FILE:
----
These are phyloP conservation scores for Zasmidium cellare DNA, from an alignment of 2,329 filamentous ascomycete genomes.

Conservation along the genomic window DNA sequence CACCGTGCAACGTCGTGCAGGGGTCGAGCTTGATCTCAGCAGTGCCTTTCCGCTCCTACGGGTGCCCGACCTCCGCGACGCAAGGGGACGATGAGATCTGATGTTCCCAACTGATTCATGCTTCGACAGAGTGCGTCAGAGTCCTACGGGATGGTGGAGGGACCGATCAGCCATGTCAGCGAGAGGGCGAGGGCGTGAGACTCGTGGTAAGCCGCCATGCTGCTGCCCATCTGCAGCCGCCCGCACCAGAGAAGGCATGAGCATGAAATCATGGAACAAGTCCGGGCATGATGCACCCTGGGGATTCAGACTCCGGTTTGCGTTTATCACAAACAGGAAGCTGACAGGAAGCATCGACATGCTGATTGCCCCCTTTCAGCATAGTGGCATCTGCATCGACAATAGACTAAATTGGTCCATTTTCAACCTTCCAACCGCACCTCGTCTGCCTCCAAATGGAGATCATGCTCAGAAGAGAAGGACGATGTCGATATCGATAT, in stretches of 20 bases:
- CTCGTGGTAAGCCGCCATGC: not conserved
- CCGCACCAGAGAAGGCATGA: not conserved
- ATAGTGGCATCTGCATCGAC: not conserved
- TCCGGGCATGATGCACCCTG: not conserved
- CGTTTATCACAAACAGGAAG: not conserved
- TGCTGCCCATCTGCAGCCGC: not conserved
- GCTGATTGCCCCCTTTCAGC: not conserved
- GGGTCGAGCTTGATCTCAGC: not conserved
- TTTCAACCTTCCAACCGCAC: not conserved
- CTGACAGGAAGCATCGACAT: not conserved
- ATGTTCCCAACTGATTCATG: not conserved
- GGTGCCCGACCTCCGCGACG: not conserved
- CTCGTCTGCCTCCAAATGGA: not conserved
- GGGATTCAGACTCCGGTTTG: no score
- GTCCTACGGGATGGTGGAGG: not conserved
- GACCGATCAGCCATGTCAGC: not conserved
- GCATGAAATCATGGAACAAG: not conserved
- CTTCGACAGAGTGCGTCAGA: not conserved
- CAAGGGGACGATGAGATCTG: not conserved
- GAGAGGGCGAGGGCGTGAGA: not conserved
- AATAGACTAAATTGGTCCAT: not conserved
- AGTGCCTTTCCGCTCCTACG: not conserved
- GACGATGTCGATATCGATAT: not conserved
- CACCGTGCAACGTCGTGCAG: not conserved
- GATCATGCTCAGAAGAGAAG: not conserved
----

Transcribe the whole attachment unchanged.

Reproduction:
These are phyloP conservation scores for Zasmidium cellare DNA, from an alignment of 2,329 filamentous ascomycete genomes.

Conservation along the genomic window DNA sequence CACCGTGCAACGTCGTGCAGGGGTCGAGCTTGATCTCAGCAGTGCCTTTCCGCTCCTACGGGTGCCCGACCTCCGCGACGCAAGGGGACGATGAGATCTGATGTTCCCAACTGATTCATGCTTCGACAGAGTGCGTCAGAGTCCTACGGGATGGTGGAGGGACCGATCAGCCATGTCAGCGAGAGGGCGAGGGCGTGAGACTCGTGGTAAGCCGCCATGCTGCTGCCCATCTGCAGCCGCCCGCACCAGAGAAGGCATGAGCATGAAATCATGGAACAAGTCCGGGCATGATGCACCCTGGGGATTCAGACTCCGGTTTGCGTTTATCACAAACAGGAAGCTGACAGGAAGCATCGACATGCTGATTGCCCCCTTTCAGCATAGTGGCATCTGCATCGACAATAGACTAAATTGGTCCATTTTCAACCTTCCAACCGCACCTCGTCTGCCTCCAAATGGAGATCATGCTCAGAAGAGAAGGACGATGTCGATATCGATAT, in stretches of 20 bases:
- CTCGTGGTAAGCCGCCATGC: not conserved
- CCGCACCAGAGAAGGCATGA: not conserved
- ATAGTGGCATCTGCATCGAC: not conserved
- TCCGGGCATGATGCACCCTG: not conserved
- CGTTTATCACAAACAGGAAG: not conserved
- TGCTGCCCATCTGCAGCCGC: not conserved
- GCTGATTGCCCCCTTTCAGC: not conserved
- GGGTCGAGCTTGATCTCAGC: not conserved
- TTTCAACCTTCCAACCGCAC: not conserved
- CTGACAGGAAGCATCGACAT: not conserved
- ATGTTCCCAACTGATTCATG: not conserved
- GGTGCCCGACCTCCGCGACG: not conserved
- CTCGTCTGCCTCCAAATGGA: not conserved
- GGGATTCAGACTCCGGTTTG: no score
- GTCCTACGGGATGGTGGAGG: not conserved
- GACCGATCAGCCATGTCAGC: not conserved
- GCATGAAATCATGGAACAAG: not conserved
- CTTCGACAGAGTGCGTCAGA: not conserved
- CAAGGGGACGATGAGATCTG: not conserved
- GAGAGGGCGAGGGCGTGAGA: not conserved
- AATAGACTAAATTGGTCCAT: not conserved
- AGTGCCTTTCCGCTCCTACG: not conserved
- GACGATGTCGATATCGATAT: not conserved
- CACCGTGCAACGTCGTGCAG: not conserved
- GATCATGCTCAGAAGAGAAG: not conserved